Meet Paige Cunningham, one of the citizen scientists (and naturalist and educator!) featured in our podcast:
Where do you work?
The monarch work I do is a volunteer position with The Monarch Monitoring Project which is under the guidance of New Jersey Audubon. My other job is as a freelance naturalist and art educator.
What do you study?
The Monarch Monitoring Project is involved in tagging monarchs, counting roost sites, doing daily census on migrating monarchs, and educating the public about the monarch butterfly in general; metamorphosis, migration, food source, and habitat needs.
What are three titles you would give yourself?
I would say I'm an artist, educator, and community builder.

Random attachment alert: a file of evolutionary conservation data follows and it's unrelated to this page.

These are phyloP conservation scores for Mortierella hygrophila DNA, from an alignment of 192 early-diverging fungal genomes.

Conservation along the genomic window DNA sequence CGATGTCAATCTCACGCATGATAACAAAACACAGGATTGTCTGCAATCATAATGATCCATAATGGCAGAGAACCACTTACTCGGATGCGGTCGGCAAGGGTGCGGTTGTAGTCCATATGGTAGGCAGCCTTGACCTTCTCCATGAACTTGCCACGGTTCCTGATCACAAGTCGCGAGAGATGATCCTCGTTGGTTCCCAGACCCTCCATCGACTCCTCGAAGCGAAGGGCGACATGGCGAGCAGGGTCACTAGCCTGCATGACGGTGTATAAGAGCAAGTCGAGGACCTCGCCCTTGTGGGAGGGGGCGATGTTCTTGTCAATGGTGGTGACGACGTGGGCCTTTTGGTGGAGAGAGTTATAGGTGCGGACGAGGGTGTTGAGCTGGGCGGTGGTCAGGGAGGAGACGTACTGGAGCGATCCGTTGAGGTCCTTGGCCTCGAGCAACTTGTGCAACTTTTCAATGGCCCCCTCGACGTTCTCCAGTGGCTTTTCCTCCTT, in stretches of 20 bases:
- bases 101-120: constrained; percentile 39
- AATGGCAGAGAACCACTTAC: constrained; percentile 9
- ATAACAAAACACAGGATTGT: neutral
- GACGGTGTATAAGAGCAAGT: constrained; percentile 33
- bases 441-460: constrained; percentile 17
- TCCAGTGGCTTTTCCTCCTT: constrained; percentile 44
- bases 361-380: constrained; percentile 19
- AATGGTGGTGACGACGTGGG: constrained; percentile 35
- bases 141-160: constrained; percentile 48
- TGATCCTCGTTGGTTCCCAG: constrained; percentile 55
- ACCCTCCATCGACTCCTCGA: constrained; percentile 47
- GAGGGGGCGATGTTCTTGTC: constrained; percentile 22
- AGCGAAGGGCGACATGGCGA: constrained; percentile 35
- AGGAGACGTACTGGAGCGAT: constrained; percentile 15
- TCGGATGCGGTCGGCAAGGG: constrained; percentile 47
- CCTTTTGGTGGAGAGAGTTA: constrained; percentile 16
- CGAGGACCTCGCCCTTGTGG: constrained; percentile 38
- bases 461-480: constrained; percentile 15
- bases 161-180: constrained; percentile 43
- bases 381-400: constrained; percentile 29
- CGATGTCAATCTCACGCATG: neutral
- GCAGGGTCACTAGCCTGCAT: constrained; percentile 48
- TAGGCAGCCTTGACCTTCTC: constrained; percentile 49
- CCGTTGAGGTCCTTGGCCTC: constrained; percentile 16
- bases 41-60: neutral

What do you like to do when you are not working?
When I'm not walking around Cape May, NJ with a net in hand, I'm playing with kids and adults creating art. I also enjoy swimming, hiking, reading, gardening, traveling and reading children's books.
What do you like most about science?
What I enjoy most about our field work is the interaction with the many people; locals, visitors, young or old, that we encounter. It's amazing to see their eyes light up when you talk about the monarchs and their migration, when they get to touch a butterfly, when they know they can plant milkweed to attract monarchs to their yard, and especially when they see the roosting of monarchs by the thousands! Many people become teary eyed at the sight. I know I cry at the sight of the first monarch back in Cape May every year.